Jun 23, 2015 - 10:45am

In Speech to Mayors, Obama Avoids Ozone Regulation They Fear


Senior Editor, Digital Content

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President Barack Obama
Photographer: Andrew Harrer/Bloomberg.

When President Obama spoke to the U.S. Conference of Mayors in San Francisco, he thanked them for having a “common-sense, problem-solving, can-do attitude” and their role “in helping make for a vibrant city and expanding opportunity.”

This congeniality covered over a big policy conflict the mayors have with the president: EPA’s proposed new ozone standard.

In March, the mayors along with other local governing groups sent a letter to EPA asking that it be delayed until the 2008 standard is fully implemented.

[Yes, the federal government is a little behind.]

The mayors are worried, because the proposed new ozone standard will put nearly every major metropolitan area in violation if the standard is lowered to 65 parts per billion (ppb).

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Ozone Nonattainment Areas from API
Source: American Petroleum Institute.

“By EPA’s own estimates, under a 70 ppb standard, 358 counties and their cities would be in violation,” the letter states, “under a 65 ppb standard, an additional 558 counties and their cities would be in violation.”

The local officials explain that areas not meeting the tougher standard will have their federal transportation funds cut:

For non-attainment areas, the federal government can withhold federal highway funds for projects and plans. Withholding these funds can negatively affect job creation and critical economic development projects for impacted regions, even when these projects and plans could have a measurable positive effect on congestion relief.

Over the weekend, the mayors of Little Rock, Ark., and Alexandria, La., talked about their worries with the proposed standard at a panel hosed by the National Association of Manufacturers.

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If the new standard goes into effect cities will have a harder time attracting investment, creating jobs, and generating economic growth. In fact, just the threat of the new standard is hurting Baton Rouge, La.

Because extensive and costly permitting requirements will be imposed on industry, it will be "substantially harder for a community to attract new business."

“The EPA's proposed ozone rule could be the most expensive regulation in U.S. history,” said a letter to President Obama from dozens of business associations including the U.S. Chamber.

All this will happen when, according to EPA, ozone levels have been falling for decades.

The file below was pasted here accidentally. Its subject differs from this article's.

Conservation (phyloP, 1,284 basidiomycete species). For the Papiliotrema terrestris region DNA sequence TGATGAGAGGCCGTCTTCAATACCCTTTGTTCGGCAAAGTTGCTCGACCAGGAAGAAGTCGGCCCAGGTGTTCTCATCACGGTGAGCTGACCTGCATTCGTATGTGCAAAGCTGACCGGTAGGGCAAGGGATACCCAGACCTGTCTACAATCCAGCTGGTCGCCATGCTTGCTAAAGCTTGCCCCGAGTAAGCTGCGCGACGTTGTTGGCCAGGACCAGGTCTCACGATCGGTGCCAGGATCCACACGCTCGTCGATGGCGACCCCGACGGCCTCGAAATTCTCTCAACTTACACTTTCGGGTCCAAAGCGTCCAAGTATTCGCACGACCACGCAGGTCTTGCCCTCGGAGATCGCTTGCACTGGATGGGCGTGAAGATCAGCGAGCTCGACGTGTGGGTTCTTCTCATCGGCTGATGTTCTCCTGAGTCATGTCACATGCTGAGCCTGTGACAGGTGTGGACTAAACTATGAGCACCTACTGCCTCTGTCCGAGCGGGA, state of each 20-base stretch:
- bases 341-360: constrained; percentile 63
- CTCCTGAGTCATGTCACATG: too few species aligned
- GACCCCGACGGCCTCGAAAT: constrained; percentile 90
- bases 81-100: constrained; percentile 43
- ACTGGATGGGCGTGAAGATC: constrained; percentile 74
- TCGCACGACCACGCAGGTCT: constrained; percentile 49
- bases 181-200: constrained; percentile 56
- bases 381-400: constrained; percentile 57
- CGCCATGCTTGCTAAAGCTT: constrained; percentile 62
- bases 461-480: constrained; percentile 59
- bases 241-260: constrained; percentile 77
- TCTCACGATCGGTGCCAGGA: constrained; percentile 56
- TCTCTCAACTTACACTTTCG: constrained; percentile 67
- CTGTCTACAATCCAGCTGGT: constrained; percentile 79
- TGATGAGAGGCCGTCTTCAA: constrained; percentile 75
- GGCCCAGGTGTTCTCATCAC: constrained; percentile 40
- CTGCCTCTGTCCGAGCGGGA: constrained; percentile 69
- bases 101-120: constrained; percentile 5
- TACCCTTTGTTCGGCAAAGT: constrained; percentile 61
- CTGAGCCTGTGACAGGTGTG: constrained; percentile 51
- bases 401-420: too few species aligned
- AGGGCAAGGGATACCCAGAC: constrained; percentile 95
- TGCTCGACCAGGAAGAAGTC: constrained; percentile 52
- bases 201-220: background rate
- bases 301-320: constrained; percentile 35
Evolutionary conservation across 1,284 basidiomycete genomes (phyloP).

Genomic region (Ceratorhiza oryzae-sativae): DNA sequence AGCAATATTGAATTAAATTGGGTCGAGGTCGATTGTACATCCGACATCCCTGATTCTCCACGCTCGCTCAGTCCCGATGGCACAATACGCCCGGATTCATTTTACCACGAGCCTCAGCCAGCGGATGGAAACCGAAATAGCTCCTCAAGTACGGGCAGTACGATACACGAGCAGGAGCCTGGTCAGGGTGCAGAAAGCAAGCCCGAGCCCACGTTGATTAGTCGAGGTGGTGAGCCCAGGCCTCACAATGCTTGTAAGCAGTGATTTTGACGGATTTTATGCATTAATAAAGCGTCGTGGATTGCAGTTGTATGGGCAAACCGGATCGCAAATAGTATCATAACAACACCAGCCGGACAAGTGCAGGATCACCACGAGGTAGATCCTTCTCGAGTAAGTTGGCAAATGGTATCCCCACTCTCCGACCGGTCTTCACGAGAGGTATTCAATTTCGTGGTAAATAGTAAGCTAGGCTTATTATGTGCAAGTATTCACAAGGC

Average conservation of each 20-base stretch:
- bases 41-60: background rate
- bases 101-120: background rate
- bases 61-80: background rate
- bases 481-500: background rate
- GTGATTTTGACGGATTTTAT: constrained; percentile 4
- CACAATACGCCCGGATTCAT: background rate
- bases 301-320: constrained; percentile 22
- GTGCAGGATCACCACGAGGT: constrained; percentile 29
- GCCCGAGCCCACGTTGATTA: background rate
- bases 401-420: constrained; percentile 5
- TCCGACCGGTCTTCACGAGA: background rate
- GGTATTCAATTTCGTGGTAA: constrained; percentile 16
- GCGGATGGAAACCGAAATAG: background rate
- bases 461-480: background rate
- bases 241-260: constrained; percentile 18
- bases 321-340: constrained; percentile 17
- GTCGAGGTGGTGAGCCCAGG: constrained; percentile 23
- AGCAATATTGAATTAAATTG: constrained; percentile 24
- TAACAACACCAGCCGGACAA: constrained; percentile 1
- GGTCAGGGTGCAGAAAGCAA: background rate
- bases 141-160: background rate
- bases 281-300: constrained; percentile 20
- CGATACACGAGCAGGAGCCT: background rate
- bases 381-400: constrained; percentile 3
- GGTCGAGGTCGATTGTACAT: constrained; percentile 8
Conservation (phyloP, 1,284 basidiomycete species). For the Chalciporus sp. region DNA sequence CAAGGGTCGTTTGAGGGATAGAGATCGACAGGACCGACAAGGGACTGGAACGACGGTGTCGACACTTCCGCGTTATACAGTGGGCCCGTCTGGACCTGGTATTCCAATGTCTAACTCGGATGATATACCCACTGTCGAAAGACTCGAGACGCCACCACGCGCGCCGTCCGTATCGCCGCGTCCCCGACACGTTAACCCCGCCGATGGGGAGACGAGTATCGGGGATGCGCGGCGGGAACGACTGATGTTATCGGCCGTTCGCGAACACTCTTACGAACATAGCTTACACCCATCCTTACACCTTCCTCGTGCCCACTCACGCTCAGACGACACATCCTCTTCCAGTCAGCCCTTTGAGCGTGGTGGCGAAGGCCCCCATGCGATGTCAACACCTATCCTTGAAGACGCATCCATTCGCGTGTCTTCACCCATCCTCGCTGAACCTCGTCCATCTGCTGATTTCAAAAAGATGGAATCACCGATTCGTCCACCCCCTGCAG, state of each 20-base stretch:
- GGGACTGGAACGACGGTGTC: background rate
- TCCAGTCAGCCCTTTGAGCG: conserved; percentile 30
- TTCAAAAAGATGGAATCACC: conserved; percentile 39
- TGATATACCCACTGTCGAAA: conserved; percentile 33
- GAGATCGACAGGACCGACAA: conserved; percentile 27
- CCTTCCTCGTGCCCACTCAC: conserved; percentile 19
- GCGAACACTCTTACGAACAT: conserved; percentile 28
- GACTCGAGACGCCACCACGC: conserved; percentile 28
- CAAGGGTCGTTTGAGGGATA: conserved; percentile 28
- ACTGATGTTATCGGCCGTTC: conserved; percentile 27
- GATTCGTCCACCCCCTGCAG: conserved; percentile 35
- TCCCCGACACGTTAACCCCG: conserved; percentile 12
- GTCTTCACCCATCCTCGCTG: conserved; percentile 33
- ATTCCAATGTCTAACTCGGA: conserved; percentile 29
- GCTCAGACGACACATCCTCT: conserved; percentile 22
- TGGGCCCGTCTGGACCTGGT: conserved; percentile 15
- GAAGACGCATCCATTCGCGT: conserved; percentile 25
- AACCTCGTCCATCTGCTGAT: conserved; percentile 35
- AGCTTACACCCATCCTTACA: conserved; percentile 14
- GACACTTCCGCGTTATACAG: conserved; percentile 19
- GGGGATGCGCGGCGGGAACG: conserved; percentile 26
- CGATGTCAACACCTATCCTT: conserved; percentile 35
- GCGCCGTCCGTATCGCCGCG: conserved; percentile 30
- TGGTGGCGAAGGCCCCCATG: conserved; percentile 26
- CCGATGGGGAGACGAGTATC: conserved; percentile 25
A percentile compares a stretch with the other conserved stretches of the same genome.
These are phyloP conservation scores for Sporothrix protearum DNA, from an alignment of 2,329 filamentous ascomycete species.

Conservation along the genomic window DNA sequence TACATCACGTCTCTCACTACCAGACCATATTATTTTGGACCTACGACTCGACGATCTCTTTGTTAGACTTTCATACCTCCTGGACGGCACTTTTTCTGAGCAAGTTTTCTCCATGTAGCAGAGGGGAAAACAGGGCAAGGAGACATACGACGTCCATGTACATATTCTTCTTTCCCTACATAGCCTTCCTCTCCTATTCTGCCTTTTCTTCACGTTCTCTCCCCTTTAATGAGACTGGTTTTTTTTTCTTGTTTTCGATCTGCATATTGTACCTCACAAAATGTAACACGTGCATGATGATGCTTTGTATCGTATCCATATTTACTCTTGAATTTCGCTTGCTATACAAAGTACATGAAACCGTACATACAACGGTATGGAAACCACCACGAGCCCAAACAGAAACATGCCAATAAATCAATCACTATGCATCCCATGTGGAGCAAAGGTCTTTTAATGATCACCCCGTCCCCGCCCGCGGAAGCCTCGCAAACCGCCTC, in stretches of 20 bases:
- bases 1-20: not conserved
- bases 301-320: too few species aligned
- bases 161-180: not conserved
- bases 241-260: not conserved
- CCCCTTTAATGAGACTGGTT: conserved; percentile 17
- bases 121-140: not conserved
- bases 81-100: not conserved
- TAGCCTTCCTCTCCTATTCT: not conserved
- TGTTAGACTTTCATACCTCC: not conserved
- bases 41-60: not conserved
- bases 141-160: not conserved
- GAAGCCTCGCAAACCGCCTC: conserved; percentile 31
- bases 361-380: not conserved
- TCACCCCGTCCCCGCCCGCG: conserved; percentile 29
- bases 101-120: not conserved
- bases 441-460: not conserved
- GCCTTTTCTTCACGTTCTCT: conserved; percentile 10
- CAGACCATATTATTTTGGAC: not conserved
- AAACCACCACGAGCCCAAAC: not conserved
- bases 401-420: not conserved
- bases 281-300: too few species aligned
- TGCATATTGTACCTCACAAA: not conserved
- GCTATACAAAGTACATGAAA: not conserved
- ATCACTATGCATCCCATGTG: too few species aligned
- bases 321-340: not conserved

It’s too bad the president was silent about the proposed new standard. It would’ve been an opportunity for him to engage in some “common-sense, problem-solving” of his own like he did in 2011 when he ordered EPA to delay the new ozone standard.

UPDATE: NAM wrote up a blog post about their event. Here's a portion:

This proposed regulation could be the most costly ever, with an estimated economic cost of $140 billion per year. At the panel mayors from across the United States urged balance from federal regulators. The mayors from Fresno, California and Mesa, Arizona gave a first-hand account of the challenges local manufacturers and businesses face from a non-attainment designation and mayors from Little Rock, Arkansas and Alexandria, Louisiana highlighted the uncertainty created from changing the regulation yet again.

Mayor Mark Stodola from Little Rock, Arkansas expressed fears of how his industrial centers will be impacted by this proposed regulation and the uncertainty it will create. He noted that all will be faced with the challenge of coming into compliance and that it will disadvantage his cities global competitiveness.

Fresno, California Mayor Ashley Swearengin spoke to the complex regulatory structure in California. Fresno has faced challenges with ozone for years and the desire to balance economic development and improved health are important to all of her constituents. Swearengin spoke to the ability of manufacturers and private sector companies to do what it can to solve the problem.

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About the Author

About the Author

Sean Hackbarth
Senior Editor, Digital Content

Sean writes about public policies affecting businesses including energy, health care, and regulations. When not battling those making it harder for free enterprise to succeed, he raves about all things Wisconsin (his home state) and religiously follows the Green Bay Packers.